Foster parents can be a valuable resource for children in foster care. As with all parents, foster parents vary greatly in their parenting skills, experiences, and knowledge of children's health care. Their motivations for foster parenting also vary. All must undergo training and certification. Many foster parents go to extreme lengths to obtain all necessary services for their children. Unfortunately, some foster parents are unable to provide appropriate or adequate care. If you have concerns about specific foster parents, notify the local Department of Social Services.
As an alternative to foster care, children may be placed in the home of a relative or friend. These homes are varied and have minimal, if any, supervision by county agencies. Kinship care, the care of children by relatives, may place children in situations not dissimilar to those in the biological family. Because of this, maintain vigilance when examining children in kinship care. Missed appointments and medical, psychological, developmental, or educational concerns should prompt notification of the caseworker.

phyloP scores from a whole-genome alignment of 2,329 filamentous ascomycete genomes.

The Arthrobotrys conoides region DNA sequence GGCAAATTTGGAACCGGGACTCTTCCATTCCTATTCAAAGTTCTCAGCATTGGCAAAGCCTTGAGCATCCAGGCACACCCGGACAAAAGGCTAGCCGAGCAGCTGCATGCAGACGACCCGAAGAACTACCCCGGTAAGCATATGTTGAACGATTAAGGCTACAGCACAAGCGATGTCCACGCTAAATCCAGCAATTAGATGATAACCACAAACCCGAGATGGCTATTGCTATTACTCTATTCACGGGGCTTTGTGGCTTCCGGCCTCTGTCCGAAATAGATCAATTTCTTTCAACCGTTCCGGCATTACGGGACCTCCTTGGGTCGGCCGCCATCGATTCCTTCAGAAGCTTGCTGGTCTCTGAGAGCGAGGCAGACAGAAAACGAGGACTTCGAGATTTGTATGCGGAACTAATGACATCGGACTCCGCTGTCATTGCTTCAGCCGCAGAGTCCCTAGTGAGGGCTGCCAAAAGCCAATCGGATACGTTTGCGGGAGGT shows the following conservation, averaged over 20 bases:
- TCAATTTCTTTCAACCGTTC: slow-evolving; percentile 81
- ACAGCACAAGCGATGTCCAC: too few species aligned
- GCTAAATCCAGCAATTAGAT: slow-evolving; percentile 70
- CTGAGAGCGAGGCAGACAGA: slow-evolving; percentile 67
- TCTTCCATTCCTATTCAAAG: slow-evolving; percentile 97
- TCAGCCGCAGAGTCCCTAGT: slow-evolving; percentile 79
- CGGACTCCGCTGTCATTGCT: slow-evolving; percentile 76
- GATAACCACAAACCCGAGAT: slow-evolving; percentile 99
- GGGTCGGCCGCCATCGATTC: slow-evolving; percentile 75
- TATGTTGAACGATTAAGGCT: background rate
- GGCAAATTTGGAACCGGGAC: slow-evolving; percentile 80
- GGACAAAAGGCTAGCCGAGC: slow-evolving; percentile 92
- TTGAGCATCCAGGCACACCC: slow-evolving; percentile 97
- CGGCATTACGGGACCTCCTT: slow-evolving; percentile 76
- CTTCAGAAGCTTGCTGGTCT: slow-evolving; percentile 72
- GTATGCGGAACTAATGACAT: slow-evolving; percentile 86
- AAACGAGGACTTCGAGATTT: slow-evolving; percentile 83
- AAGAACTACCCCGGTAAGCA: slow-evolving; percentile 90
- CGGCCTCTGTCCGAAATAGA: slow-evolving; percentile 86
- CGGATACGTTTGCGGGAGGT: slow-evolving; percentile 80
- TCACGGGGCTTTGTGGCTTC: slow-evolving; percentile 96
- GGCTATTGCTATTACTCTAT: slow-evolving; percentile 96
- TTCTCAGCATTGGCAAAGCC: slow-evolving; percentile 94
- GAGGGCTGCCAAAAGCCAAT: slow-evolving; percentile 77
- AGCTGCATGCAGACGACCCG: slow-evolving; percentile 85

Important medical information and information pertaining to the child's current well-being are best obtained from the current caregiver of the child. It is important that the foster parent attend medical visits in order to report on the progress of the child. The use of a "transporter" is discouraged.
Questions to Ask the Foster Parents
How long has the child been in your home?
What was the child like when he or she first arrived?
How has the child changed?
How does the child get along with other members of your family?
Does the child visit with his or her parents?
Are these visits supervised?
How does the child behave before and after the visits?
Have you met the biological parents?
Does the child talk about the parents between visits?
How does this child compare with other foster children you have cared for?